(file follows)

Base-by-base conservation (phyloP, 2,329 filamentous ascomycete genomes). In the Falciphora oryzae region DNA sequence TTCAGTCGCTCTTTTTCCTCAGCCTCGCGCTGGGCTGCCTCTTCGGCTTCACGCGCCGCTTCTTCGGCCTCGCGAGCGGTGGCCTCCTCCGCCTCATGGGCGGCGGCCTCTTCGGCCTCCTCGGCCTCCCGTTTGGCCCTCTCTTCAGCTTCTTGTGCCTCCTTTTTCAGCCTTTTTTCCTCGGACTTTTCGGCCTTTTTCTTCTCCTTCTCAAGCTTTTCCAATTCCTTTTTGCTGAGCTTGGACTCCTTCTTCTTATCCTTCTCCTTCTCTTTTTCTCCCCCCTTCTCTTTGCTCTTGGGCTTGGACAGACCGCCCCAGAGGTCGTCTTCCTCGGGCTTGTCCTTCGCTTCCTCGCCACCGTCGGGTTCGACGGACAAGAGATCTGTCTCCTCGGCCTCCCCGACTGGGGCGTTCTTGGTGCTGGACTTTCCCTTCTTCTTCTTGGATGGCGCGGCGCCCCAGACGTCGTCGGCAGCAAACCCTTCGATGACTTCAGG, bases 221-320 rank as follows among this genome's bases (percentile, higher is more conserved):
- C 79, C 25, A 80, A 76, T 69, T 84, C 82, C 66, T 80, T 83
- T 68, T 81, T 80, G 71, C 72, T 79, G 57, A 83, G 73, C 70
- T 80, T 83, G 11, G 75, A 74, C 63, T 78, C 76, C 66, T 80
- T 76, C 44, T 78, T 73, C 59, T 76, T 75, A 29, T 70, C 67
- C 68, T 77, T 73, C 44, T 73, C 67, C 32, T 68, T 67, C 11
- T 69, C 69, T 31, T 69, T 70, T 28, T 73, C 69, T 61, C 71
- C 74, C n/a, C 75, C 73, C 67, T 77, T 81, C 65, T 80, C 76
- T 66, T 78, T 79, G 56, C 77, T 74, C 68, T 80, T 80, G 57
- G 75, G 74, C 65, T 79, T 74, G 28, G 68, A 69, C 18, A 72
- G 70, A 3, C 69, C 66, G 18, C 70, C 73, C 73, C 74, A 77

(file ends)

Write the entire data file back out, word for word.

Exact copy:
Base-by-base conservation (phyloP, 2,329 filamentous ascomycete genomes). In the Falciphora oryzae region DNA sequence TTCAGTCGCTCTTTTTCCTCAGCCTCGCGCTGGGCTGCCTCTTCGGCTTCACGCGCCGCTTCTTCGGCCTCGCGAGCGGTGGCCTCCTCCGCCTCATGGGCGGCGGCCTCTTCGGCCTCCTCGGCCTCCCGTTTGGCCCTCTCTTCAGCTTCTTGTGCCTCCTTTTTCAGCCTTTTTTCCTCGGACTTTTCGGCCTTTTTCTTCTCCTTCTCAAGCTTTTCCAATTCCTTTTTGCTGAGCTTGGACTCCTTCTTCTTATCCTTCTCCTTCTCTTTTTCTCCCCCCTTCTCTTTGCTCTTGGGCTTGGACAGACCGCCCCAGAGGTCGTCTTCCTCGGGCTTGTCCTTCGCTTCCTCGCCACCGTCGGGTTCGACGGACAAGAGATCTGTCTCCTCGGCCTCCCCGACTGGGGCGTTCTTGGTGCTGGACTTTCCCTTCTTCTTCTTGGATGGCGCGGCGCCCCAGACGTCGTCGGCAGCAAACCCTTCGATGACTTCAGG, bases 221-320 rank as follows among this genome's bases (percentile, higher is more conserved):
- C 79, C 25, A 80, A 76, T 69, T 84, C 82, C 66, T 80, T 83
- T 68, T 81, T 80, G 71, C 72, T 79, G 57, A 83, G 73, C 70
- T 80, T 83, G 11, G 75, A 74, C 63, T 78, C 76, C 66, T 80
- T 76, C 44, T 78, T 73, C 59, T 76, T 75, A 29, T 70, C 67
- C 68, T 77, T 73, C 44, T 73, C 67, C 32, T 68, T 67, C 11
- T 69, C 69, T 31, T 69, T 70, T 28, T 73, C 69, T 61, C 71
- C 74, C n/a, C 75, C 73, C 67, T 77, T 81, C 65, T 80, C 76
- T 66, T 78, T 79, G 56, C 77, T 74, C 68, T 80, T 80, G 57
- G 75, G 74, C 65, T 79, T 74, G 28, G 68, A 69, C 18, A 72
- G 70, A 3, C 69, C 66, G 18, C 70, C 73, C 73, C 74, A 77